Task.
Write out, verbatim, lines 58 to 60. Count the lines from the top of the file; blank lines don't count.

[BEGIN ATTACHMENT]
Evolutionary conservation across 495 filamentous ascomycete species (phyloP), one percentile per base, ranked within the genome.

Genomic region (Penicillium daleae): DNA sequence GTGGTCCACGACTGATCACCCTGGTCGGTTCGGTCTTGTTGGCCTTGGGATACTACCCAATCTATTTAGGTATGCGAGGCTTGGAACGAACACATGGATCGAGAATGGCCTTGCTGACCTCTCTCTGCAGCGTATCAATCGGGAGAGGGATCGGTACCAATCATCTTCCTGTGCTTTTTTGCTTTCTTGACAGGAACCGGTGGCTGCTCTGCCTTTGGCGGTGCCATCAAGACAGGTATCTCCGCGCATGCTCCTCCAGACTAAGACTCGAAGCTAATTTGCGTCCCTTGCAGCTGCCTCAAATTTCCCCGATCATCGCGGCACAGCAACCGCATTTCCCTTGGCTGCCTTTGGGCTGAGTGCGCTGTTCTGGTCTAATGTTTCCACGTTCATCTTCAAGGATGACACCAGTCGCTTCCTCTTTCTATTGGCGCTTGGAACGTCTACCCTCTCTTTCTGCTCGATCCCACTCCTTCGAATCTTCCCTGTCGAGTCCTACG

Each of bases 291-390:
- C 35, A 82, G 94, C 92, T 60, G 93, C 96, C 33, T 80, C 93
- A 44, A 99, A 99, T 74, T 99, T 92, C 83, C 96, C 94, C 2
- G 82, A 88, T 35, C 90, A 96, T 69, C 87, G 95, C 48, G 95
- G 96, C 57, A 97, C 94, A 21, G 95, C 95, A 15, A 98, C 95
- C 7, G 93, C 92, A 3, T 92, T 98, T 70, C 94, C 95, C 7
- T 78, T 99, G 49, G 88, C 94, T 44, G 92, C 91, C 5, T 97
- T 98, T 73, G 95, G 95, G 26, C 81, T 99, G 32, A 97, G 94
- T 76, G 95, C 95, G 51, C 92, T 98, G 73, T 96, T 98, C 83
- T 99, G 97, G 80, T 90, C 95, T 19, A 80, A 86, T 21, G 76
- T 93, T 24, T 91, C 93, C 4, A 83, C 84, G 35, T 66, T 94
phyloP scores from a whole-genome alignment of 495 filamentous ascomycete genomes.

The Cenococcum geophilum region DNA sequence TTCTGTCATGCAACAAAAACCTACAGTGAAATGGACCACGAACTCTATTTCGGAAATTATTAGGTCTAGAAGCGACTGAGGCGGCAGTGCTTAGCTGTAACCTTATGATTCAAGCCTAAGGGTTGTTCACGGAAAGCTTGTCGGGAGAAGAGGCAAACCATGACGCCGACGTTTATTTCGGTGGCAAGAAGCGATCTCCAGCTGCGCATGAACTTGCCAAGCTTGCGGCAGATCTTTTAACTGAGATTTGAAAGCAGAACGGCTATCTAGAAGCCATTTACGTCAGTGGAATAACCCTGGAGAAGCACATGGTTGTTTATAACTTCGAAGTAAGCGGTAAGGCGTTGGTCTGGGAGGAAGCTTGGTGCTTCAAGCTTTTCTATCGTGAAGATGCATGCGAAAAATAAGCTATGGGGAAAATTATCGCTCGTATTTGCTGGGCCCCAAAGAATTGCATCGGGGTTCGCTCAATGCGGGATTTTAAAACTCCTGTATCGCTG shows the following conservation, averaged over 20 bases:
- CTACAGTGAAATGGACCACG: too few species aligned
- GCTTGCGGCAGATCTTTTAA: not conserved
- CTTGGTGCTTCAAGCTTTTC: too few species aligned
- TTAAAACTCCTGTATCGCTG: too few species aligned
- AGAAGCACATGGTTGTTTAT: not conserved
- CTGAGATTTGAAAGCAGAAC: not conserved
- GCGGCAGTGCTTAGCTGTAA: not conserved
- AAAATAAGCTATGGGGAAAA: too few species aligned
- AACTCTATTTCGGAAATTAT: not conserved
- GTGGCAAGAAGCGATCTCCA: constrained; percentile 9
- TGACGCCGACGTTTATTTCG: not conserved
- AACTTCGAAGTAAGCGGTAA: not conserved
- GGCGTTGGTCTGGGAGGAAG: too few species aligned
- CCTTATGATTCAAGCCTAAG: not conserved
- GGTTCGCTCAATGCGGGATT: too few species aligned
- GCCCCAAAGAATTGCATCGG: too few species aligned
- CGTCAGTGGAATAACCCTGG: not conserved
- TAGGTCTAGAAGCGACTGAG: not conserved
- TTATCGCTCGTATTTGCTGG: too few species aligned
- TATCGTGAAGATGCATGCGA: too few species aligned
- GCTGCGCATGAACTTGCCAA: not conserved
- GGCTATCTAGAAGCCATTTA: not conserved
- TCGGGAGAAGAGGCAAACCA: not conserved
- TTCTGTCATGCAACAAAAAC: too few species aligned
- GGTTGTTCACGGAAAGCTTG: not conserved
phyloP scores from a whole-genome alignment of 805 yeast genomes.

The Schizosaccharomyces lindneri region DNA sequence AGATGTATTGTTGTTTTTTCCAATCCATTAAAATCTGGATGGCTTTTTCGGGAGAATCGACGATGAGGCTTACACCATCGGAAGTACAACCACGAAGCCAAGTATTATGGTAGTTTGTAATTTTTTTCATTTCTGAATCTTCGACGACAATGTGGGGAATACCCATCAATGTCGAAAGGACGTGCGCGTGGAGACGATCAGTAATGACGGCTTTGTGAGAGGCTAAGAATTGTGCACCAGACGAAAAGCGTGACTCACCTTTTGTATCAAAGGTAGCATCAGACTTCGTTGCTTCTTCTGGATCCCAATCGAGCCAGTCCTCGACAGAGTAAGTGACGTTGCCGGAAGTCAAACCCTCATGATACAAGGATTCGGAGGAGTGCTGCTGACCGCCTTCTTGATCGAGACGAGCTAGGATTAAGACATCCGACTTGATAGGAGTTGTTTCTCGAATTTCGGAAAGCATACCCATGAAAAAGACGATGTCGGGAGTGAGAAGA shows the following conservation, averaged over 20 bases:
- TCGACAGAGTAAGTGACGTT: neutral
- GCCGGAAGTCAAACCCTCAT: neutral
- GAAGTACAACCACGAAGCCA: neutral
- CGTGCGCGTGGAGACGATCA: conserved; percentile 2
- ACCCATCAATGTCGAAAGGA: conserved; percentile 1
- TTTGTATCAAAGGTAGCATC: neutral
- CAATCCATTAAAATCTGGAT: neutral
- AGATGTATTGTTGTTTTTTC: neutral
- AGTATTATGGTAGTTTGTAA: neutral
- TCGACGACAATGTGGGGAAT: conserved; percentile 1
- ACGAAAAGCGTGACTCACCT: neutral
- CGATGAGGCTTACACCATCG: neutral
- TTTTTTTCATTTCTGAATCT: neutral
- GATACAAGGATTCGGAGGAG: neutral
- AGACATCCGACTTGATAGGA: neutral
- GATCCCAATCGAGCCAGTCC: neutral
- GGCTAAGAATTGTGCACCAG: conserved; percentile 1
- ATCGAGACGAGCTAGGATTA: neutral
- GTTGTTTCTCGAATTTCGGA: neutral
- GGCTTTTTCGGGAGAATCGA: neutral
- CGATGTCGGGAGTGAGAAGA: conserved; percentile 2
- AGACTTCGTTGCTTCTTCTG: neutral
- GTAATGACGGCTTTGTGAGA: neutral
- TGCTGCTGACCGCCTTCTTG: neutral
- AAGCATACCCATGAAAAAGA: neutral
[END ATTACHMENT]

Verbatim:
- GATCCCAATCGAGCCAGTCC: neutral
- GGCTAAGAATTGTGCACCAG: conserved; percentile 1
- ATCGAGACGAGCTAGGATTA: neutral